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Stations Featuring
The Righteous Brothers

    Top 44 Love Songs

    Top 44 Love Songs
    1 song

    '60s Oldies

    '60s Oldies
    4 songs

    Oldies Hits

    Oldies Hits
    5 songs

    Oldies Party

    Oldies Party
    5 songs

    Classic Love Songs

    2 songs

    Love Songs

    3 songs

    Wedding Songs

    1 song

    Movie Tracks

    1 song

    Classic Hits

    2 songs

    Movie Scores

    1 song

Albums by
The Righteous Brothers

Top Songs by
The Righteous Brothers

  1.   Song
  2.   Unchained Melody
  3.   (You're My) Soul and Inspiration
  4.   You've Lost That Lovin' Feelin'
  5.   Rock and Roll Heaven
  6.   Ebb Tide
  7.   Just Once in My Life
  8.   Little Latin Lupe Lu
  9.   He
  10.   Unchained Melody
  11.   See That Girl
  12.   Never Walk Alone
  13.   There's a Woman
  14.   Soul City
  15.   For Your Love
  16.   Georgia on My Mind
  17.   You 'Ve Lost That Lovin' Fellin'
  18.   The White Cliffs of Dover
  19.   We Gotta Get out of This Place
  20.   At My Front Door
  21.   Hung on You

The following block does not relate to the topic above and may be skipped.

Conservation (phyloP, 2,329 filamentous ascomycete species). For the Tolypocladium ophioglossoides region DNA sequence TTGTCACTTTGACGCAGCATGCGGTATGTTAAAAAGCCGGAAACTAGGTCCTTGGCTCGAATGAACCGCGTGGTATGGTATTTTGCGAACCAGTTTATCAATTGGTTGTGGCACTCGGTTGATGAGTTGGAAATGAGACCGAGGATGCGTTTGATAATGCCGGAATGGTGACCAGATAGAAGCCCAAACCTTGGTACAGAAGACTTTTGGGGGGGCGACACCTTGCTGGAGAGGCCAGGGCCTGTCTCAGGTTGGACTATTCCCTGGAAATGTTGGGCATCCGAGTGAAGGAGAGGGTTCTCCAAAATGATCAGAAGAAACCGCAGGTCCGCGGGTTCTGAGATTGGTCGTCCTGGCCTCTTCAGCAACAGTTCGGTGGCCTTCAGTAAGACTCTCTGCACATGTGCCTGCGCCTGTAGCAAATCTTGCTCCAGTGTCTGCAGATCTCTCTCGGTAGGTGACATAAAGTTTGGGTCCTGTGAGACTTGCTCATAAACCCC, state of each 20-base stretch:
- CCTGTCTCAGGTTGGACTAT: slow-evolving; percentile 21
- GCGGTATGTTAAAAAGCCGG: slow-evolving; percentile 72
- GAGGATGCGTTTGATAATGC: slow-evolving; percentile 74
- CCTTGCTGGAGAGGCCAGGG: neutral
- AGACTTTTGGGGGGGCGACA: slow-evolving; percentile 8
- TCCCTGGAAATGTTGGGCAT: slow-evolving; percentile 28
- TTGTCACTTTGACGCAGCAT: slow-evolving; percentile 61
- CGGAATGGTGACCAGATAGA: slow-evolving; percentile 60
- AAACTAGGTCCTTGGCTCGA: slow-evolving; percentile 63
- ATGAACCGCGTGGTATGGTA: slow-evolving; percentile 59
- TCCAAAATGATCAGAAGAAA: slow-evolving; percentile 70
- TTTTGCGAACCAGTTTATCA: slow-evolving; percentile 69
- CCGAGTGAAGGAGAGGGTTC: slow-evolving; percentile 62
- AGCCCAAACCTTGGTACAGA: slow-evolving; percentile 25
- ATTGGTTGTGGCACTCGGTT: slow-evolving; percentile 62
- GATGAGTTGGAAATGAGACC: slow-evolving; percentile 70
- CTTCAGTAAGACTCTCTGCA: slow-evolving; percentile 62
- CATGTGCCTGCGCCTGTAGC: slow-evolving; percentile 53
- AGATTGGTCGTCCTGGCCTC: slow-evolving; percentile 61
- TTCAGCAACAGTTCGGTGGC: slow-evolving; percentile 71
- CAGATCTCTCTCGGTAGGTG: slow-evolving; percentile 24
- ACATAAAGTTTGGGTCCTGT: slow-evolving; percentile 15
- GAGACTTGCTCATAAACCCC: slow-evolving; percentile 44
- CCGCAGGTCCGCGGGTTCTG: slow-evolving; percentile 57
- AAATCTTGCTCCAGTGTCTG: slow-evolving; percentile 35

22.   My Prayer
  23.   Sick and Tired
  24.   Go Ahead and Cry
  25.   On This Side of Goodbye
  26.   Summertime
  27.   Old Time Rock n Roll
  28.   The Angels Listened In
  29.   Over and Over
  30.   Turn on Your Lovelight
  31.   He Will Break Your Heart
  32.   Burn on Love by Jackie DeShannon
  33.   Night Owl
  34.   I Still Love You
  35.   Something's Got a Hold of Me
  36.   Baby, What You Want Me to Do
  37.   B-Flat Blues
  38.   Let the Good Times Roll
  39.   Melancholy Music Man
  40.   Justine
  41.   Bring Your Love to Me
  42.   I Just Want to Make Love to You
  43.   Try to Find Another Man
  44.   Brown Eyed Woman
  45.   This Little Girl of Mine
  46.   Koko Joe
  47.   My Babe
  48.   Stranded in the Middle of Noplace
  49.   Guess Who
  50.   My Tears Will Go Away
  51.   Love or Magic
  52.   Fannie Mae
  53.   You Can Have Her
  54.   Melodia Desencadenada
  55.   Old Man River
  56.   Ko Ko Mo
  57.   Look at Me
  58.   Soul Man
  59.   Something's Got a Hold on Me
  60.   American Rock and Roll
  61.   Cryin' Blues
  62.   Fee-Fi-Fidily-I-O
  63.   Bye Bye Love
  64.   In That Great Gettin' up Morning
  65.   I'm So Lonely